30 June 2017

Predictions for First Five Stages

I see that I made a mistake in my previous blog post.  I wrote that the Tour de France begins this Sunday, but of course it begins tomorrow, which is Saturday.  My research student has accumulated terrain data and I've run the data through my model.  I won't be able to watch the first few stages as I'll be traveling.  I'll thus put our predictions for the first five stages in today's post and then do my best to comment on the results when I'm able to do so.
  • Stage 1:  0h 16' 48" (prediction)
  • Stage 2:  4h 42' 08" (prediction)
  • Stage 3:  5h 04' 57" (prediction)
  • Stage 4:  4h 48' 37" (prediction)
  • Stage 5:  4h 04' 49" (prediction)
Stage 1 is a short time trial.  I always worry that we'll be a bit slow, especially when such a time trial takes place at the start of the race when cyclists are well rested.  Will a new time-trail record be set tomorrow?  I'll be checking in when I can.  Stages 2 and 4 are flat stages with a few small climbs.  Stage 3 is hilly and Stage 5 is definitely medium-mountain with a category-1 climb at the finish.

I will have to do a lot of reading and catching up when I finish traveling.  In past years, riders have taken the first couple of stages a bit easier than later stages.  We've been a tad fast early in the race on the flat stages.  I'll be curious to see if that's the case this year.

28 June 2017

Return to Blogging and Tour de France

It has been 281 days since my last blog post.  I have missed writing about the Cubs winning the World Series after 108 years of rebuilding.  A thrilling overtime Super Bowl passed without a word from me in this space.  I've missed a lot of opportunities to write.  Even the ongoing 2017 FIFA Confederations Cup in Russia has been off my radar (will Germany take it???).  The reason for my long absence is that a personal tragedy befell me just eight days after my last blog post -- nine months ago today.  Many friends, family members, and colleagues have kept me going during incredibly difficult times, but none more than my two wonderful daughters.  They remind me on a daily basis that I can survive inconceivable betrayal.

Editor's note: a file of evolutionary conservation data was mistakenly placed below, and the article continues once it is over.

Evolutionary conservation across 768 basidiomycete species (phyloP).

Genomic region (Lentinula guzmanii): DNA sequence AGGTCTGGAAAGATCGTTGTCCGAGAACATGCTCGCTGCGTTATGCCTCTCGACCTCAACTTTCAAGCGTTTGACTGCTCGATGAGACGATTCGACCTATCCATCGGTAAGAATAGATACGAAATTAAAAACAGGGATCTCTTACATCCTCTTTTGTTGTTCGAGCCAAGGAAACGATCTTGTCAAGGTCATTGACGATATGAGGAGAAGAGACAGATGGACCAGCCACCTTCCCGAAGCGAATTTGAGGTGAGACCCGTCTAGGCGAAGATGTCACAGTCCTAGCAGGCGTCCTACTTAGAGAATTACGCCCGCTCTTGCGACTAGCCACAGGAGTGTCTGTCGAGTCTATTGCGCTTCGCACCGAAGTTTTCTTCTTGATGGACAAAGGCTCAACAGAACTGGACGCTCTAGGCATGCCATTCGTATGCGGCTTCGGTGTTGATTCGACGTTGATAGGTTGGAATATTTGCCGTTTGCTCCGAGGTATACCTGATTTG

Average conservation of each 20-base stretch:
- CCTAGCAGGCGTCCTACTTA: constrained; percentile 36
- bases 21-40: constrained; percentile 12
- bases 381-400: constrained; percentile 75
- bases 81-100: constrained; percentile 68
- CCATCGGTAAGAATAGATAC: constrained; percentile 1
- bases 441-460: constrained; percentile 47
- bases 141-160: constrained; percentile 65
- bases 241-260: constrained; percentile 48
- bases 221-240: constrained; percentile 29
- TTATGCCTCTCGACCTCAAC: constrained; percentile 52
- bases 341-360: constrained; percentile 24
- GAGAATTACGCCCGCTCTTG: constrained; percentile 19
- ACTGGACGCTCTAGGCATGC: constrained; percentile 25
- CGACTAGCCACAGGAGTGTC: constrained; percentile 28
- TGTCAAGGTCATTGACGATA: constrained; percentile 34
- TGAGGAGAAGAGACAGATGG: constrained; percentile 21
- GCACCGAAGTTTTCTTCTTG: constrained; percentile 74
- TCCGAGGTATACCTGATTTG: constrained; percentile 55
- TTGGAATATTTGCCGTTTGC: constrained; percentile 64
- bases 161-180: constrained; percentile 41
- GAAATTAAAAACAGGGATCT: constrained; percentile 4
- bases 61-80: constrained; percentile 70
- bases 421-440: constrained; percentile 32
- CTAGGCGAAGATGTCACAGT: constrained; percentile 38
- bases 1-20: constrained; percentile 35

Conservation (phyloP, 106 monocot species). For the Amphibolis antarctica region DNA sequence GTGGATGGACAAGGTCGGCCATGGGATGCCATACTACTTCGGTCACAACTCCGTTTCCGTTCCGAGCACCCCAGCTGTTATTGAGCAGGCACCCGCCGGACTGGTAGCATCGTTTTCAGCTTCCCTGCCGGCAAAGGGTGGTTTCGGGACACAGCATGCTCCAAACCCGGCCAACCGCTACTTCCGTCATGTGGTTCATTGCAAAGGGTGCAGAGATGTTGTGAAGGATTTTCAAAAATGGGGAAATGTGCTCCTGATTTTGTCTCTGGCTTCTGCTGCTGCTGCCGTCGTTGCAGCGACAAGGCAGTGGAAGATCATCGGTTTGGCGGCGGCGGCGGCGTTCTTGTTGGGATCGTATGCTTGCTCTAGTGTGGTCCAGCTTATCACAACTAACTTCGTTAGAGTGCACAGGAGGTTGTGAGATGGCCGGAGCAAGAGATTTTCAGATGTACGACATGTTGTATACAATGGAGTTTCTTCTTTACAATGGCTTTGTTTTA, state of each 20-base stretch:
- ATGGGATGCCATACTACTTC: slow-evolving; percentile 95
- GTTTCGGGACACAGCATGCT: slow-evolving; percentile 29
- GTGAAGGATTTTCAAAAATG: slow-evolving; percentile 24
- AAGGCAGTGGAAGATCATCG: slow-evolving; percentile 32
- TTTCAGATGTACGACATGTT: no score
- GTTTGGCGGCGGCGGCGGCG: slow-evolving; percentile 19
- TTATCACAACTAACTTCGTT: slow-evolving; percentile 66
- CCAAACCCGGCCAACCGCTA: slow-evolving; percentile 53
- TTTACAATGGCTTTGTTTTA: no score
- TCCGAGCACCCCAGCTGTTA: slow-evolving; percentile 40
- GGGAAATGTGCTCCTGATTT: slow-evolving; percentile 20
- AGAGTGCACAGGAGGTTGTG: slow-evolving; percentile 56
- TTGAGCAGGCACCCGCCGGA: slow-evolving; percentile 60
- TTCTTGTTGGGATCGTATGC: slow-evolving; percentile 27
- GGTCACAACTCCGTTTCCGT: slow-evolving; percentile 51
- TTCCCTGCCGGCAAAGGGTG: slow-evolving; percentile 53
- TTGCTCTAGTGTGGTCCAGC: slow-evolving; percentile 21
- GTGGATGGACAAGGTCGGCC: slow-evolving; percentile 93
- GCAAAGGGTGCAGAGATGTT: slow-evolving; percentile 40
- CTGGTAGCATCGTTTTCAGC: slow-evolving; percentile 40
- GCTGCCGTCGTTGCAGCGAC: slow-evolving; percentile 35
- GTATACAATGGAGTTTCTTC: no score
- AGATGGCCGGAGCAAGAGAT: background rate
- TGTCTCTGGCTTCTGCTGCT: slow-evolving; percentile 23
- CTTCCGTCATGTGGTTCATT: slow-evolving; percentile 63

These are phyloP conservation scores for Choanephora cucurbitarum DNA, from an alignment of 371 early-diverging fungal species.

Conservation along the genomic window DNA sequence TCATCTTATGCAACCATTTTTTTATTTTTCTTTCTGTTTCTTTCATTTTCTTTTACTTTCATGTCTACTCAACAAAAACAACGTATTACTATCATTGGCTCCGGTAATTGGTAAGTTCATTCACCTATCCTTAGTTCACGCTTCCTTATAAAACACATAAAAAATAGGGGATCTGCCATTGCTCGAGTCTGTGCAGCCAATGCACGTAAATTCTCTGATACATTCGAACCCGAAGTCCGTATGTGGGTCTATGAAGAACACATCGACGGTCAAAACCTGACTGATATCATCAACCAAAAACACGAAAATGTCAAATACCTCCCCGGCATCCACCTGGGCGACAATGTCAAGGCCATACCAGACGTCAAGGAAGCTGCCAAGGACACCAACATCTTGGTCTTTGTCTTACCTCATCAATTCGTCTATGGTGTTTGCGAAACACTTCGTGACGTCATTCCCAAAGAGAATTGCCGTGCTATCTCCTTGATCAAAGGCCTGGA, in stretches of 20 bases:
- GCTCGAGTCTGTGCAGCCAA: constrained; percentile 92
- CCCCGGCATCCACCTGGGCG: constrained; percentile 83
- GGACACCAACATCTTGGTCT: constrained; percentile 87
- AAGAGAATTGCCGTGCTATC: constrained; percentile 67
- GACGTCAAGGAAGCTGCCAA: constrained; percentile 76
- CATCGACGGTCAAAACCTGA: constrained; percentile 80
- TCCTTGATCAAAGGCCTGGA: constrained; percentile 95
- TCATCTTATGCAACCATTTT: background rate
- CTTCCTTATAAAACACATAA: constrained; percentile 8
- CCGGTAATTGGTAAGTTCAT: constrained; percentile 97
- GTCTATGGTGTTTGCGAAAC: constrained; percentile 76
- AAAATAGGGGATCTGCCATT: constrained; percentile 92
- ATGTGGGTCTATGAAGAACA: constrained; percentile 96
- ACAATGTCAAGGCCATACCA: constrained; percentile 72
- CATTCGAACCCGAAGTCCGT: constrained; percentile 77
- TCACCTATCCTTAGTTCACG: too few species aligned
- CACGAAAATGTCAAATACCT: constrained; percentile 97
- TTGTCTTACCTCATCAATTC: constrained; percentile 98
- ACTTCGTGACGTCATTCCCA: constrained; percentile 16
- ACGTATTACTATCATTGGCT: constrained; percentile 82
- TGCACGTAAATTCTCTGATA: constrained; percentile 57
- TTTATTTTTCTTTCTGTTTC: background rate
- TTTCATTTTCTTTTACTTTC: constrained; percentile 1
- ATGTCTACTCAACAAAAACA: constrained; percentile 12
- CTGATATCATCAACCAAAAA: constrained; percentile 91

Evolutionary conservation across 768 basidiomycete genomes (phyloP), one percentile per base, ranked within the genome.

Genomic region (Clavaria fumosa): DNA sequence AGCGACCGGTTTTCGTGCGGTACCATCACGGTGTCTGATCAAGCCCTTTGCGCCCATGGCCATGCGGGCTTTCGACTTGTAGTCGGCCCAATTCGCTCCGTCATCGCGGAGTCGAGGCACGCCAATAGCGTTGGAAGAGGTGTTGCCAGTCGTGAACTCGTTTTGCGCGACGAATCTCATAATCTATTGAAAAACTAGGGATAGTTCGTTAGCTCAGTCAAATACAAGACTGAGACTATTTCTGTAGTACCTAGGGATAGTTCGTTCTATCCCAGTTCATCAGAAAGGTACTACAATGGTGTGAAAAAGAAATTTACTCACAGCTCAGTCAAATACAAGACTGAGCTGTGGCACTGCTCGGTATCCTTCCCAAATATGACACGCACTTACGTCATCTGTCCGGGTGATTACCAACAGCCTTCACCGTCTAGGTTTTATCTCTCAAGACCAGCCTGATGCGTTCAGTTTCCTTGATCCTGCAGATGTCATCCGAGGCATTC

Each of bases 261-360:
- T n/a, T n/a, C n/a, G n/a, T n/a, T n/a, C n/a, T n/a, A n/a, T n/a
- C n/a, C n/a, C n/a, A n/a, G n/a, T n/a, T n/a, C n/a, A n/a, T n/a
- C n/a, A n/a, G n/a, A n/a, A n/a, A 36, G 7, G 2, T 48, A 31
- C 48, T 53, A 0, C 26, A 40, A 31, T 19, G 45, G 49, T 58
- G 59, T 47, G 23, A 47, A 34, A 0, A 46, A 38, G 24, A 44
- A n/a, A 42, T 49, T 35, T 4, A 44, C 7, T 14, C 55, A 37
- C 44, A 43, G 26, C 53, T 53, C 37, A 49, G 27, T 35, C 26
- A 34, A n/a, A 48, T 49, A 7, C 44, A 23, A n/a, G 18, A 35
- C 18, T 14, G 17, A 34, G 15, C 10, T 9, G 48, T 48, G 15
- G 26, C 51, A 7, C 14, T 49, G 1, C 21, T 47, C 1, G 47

To those of you who have contacted me in recent months and asked about my blog writing, I offer a heartfelt "thank you" for your interest.   I hope to return to more regular blog writing, beginning with the upcoming Tour de France, the 104th edition set to begin this Sunday in Düsseldorf.  My former student, Chad Hobson, who helped me with the past three Tours de France, graduated Lynchburg College last May and is off to study physics at the graduate level at University of North Carolina at Chapel Hill.  This summer I have Ryan Wainer, a rising high-school senior in the state of New York, working with me.  He has collected terrain data and I'll run them through the latest model that Chad and I put together after last year's race.

I will not be able to put the kind of detail into my Tour de France blog posts that I have inserted in the past.  But I will get predictions up soon.  I can't wait to see if anyone can knock off Chris Froome!  I also hope to get a blog post written that highlights my appearances on Star Talk Radio.  It's good to stroll my fingers across a keyboard once again.